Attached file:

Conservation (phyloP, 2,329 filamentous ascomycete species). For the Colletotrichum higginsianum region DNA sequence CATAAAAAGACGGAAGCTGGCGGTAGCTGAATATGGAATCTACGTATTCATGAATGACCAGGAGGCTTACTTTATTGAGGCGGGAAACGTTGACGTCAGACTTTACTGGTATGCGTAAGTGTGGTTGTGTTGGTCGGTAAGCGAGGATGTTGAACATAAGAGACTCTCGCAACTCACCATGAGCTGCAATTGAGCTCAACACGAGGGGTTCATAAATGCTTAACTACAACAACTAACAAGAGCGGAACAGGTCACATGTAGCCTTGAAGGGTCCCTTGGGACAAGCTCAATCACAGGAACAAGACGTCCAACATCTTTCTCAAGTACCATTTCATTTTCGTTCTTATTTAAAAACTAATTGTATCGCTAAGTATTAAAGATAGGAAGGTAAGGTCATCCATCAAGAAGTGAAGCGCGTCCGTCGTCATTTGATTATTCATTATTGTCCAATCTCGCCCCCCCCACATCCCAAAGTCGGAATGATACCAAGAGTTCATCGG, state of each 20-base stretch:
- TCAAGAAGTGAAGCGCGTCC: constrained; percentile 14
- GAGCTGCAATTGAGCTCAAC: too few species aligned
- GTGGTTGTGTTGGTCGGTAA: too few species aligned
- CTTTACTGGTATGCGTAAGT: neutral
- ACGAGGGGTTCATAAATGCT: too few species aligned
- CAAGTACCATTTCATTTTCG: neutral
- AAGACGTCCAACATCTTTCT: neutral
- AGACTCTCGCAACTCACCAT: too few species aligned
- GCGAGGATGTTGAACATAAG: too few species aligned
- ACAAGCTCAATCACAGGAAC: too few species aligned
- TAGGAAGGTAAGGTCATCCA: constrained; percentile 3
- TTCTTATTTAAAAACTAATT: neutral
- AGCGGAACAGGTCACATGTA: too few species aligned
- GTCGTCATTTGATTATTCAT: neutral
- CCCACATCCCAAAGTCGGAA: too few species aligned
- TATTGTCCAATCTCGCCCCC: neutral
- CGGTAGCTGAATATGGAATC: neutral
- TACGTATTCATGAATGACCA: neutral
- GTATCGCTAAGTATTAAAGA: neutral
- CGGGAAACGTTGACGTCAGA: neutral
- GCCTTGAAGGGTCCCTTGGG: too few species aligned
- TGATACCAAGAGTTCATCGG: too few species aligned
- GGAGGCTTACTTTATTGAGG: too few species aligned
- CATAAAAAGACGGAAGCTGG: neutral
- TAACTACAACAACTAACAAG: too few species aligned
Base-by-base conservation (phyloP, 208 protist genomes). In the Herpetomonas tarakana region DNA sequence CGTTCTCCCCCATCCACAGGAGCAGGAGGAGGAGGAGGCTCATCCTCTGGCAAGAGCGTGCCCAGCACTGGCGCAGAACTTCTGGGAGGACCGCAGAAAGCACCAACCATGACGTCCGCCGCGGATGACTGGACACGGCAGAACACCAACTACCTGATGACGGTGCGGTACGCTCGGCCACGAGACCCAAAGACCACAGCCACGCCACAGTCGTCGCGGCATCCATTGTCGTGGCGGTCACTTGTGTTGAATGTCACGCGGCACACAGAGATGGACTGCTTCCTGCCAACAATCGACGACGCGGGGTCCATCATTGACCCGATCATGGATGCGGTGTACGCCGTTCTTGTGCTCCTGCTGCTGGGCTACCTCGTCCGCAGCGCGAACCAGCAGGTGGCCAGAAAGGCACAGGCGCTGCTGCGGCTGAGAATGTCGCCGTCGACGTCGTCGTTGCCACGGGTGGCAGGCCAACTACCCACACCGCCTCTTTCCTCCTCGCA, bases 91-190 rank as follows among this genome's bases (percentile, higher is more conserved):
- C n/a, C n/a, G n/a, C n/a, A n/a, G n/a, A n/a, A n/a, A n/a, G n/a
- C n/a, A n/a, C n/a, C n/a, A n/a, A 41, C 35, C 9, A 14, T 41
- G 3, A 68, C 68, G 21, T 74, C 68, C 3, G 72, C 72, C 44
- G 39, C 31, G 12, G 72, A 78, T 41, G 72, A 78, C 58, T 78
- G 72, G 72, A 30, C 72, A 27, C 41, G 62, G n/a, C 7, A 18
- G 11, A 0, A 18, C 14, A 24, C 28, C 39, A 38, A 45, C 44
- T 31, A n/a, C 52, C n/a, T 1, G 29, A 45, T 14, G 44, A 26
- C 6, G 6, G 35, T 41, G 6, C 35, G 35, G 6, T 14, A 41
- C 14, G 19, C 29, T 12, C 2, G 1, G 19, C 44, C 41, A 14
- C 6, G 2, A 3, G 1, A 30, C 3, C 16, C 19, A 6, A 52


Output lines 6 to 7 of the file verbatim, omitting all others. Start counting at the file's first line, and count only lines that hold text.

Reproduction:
- ACGAGGGGTTCATAAATGCT: too few species aligned
- CAAGTACCATTTCATTTTCG: neutral